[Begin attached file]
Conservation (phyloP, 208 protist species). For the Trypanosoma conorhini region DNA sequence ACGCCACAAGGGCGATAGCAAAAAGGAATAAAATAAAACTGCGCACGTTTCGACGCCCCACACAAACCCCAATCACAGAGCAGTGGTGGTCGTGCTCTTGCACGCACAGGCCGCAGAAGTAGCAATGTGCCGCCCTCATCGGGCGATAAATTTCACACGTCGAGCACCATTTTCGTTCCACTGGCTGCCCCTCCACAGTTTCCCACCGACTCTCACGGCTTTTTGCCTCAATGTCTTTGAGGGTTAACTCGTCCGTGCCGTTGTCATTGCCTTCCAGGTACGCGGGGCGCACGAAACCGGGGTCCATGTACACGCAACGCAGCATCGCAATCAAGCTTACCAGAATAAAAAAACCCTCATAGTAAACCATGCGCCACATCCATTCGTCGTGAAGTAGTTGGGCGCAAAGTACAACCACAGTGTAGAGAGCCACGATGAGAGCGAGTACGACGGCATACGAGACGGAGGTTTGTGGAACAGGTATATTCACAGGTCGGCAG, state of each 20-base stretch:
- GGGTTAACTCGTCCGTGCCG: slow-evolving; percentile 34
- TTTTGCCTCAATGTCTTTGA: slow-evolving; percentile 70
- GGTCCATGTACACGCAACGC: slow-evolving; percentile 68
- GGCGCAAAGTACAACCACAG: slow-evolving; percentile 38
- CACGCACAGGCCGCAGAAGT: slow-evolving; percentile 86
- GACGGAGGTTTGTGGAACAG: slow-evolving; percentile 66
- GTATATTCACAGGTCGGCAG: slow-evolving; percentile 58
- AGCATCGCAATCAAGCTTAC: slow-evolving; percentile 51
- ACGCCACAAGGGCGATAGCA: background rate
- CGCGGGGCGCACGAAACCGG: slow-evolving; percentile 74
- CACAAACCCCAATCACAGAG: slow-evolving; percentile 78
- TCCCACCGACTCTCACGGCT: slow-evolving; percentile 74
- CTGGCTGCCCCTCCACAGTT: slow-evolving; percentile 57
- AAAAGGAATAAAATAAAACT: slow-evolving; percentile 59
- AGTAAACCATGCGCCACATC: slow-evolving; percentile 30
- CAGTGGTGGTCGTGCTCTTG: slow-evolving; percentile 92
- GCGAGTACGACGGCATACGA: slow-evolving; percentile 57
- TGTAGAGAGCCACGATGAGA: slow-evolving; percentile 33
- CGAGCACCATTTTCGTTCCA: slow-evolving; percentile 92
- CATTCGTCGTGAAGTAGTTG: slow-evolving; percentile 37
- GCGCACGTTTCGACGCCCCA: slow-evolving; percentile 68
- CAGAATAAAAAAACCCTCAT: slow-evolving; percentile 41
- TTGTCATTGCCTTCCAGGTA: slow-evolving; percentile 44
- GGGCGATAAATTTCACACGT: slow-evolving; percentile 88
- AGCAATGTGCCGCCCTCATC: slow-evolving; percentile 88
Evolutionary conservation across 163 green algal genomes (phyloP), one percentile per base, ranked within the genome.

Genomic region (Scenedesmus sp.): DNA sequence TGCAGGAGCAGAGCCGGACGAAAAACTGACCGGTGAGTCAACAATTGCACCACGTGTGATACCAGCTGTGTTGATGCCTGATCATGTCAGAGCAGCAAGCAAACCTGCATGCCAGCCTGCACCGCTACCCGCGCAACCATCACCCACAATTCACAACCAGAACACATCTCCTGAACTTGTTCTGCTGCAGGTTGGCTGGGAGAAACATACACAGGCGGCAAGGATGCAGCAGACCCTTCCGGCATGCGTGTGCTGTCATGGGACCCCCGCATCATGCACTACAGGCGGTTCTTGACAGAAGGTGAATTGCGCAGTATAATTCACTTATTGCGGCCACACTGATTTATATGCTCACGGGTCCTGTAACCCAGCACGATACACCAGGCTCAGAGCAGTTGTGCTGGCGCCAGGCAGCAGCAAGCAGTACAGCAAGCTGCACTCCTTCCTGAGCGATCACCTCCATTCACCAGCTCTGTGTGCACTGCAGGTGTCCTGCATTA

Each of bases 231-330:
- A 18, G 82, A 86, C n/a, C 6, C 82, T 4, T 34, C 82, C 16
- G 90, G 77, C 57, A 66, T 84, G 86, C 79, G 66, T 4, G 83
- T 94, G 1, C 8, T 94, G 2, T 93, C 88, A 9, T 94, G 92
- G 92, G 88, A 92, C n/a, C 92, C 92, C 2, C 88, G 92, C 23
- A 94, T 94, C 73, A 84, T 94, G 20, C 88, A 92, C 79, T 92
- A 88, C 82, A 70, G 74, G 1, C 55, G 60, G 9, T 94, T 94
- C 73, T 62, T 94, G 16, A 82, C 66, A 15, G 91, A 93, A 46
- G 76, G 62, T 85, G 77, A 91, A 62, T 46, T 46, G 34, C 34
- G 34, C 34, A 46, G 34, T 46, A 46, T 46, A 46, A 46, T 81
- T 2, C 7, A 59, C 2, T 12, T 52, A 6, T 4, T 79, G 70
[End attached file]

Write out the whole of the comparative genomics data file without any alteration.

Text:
Conservation (phyloP, 208 protist species). For the Trypanosoma conorhini region DNA sequence ACGCCACAAGGGCGATAGCAAAAAGGAATAAAATAAAACTGCGCACGTTTCGACGCCCCACACAAACCCCAATCACAGAGCAGTGGTGGTCGTGCTCTTGCACGCACAGGCCGCAGAAGTAGCAATGTGCCGCCCTCATCGGGCGATAAATTTCACACGTCGAGCACCATTTTCGTTCCACTGGCTGCCCCTCCACAGTTTCCCACCGACTCTCACGGCTTTTTGCCTCAATGTCTTTGAGGGTTAACTCGTCCGTGCCGTTGTCATTGCCTTCCAGGTACGCGGGGCGCACGAAACCGGGGTCCATGTACACGCAACGCAGCATCGCAATCAAGCTTACCAGAATAAAAAAACCCTCATAGTAAACCATGCGCCACATCCATTCGTCGTGAAGTAGTTGGGCGCAAAGTACAACCACAGTGTAGAGAGCCACGATGAGAGCGAGTACGACGGCATACGAGACGGAGGTTTGTGGAACAGGTATATTCACAGGTCGGCAG, state of each 20-base stretch:
- GGGTTAACTCGTCCGTGCCG: slow-evolving; percentile 34
- TTTTGCCTCAATGTCTTTGA: slow-evolving; percentile 70
- GGTCCATGTACACGCAACGC: slow-evolving; percentile 68
- GGCGCAAAGTACAACCACAG: slow-evolving; percentile 38
- CACGCACAGGCCGCAGAAGT: slow-evolving; percentile 86
- GACGGAGGTTTGTGGAACAG: slow-evolving; percentile 66
- GTATATTCACAGGTCGGCAG: slow-evolving; percentile 58
- AGCATCGCAATCAAGCTTAC: slow-evolving; percentile 51
- ACGCCACAAGGGCGATAGCA: background rate
- CGCGGGGCGCACGAAACCGG: slow-evolving; percentile 74
- CACAAACCCCAATCACAGAG: slow-evolving; percentile 78
- TCCCACCGACTCTCACGGCT: slow-evolving; percentile 74
- CTGGCTGCCCCTCCACAGTT: slow-evolving; percentile 57
- AAAAGGAATAAAATAAAACT: slow-evolving; percentile 59
- AGTAAACCATGCGCCACATC: slow-evolving; percentile 30
- CAGTGGTGGTCGTGCTCTTG: slow-evolving; percentile 92
- GCGAGTACGACGGCATACGA: slow-evolving; percentile 57
- TGTAGAGAGCCACGATGAGA: slow-evolving; percentile 33
- CGAGCACCATTTTCGTTCCA: slow-evolving; percentile 92
- CATTCGTCGTGAAGTAGTTG: slow-evolving; percentile 37
- GCGCACGTTTCGACGCCCCA: slow-evolving; percentile 68
- CAGAATAAAAAAACCCTCAT: slow-evolving; percentile 41
- TTGTCATTGCCTTCCAGGTA: slow-evolving; percentile 44
- GGGCGATAAATTTCACACGT: slow-evolving; percentile 88
- AGCAATGTGCCGCCCTCATC: slow-evolving; percentile 88
Evolutionary conservation across 163 green algal genomes (phyloP), one percentile per base, ranked within the genome.

Genomic region (Scenedesmus sp.): DNA sequence TGCAGGAGCAGAGCCGGACGAAAAACTGACCGGTGAGTCAACAATTGCACCACGTGTGATACCAGCTGTGTTGATGCCTGATCATGTCAGAGCAGCAAGCAAACCTGCATGCCAGCCTGCACCGCTACCCGCGCAACCATCACCCACAATTCACAACCAGAACACATCTCCTGAACTTGTTCTGCTGCAGGTTGGCTGGGAGAAACATACACAGGCGGCAAGGATGCAGCAGACCCTTCCGGCATGCGTGTGCTGTCATGGGACCCCCGCATCATGCACTACAGGCGGTTCTTGACAGAAGGTGAATTGCGCAGTATAATTCACTTATTGCGGCCACACTGATTTATATGCTCACGGGTCCTGTAACCCAGCACGATACACCAGGCTCAGAGCAGTTGTGCTGGCGCCAGGCAGCAGCAAGCAGTACAGCAAGCTGCACTCCTTCCTGAGCGATCACCTCCATTCACCAGCTCTGTGTGCACTGCAGGTGTCCTGCATTA

Each of bases 231-330:
- A 18, G 82, A 86, C n/a, C 6, C 82, T 4, T 34, C 82, C 16
- G 90, G 77, C 57, A 66, T 84, G 86, C 79, G 66, T 4, G 83
- T 94, G 1, C 8, T 94, G 2, T 93, C 88, A 9, T 94, G 92
- G 92, G 88, A 92, C n/a, C 92, C 92, C 2, C 88, G 92, C 23
- A 94, T 94, C 73, A 84, T 94, G 20, C 88, A 92, C 79, T 92
- A 88, C 82, A 70, G 74, G 1, C 55, G 60, G 9, T 94, T 94
- C 73, T 62, T 94, G 16, A 82, C 66, A 15, G 91, A 93, A 46
- G 76, G 62, T 85, G 77, A 91, A 62, T 46, T 46, G 34, C 34
- G 34, C 34, A 46, G 34, T 46, A 46, T 46, A 46, A 46, T 81
- T 2, C 7, A 59, C 2, T 12, T 52, A 6, T 4, T 79, G 70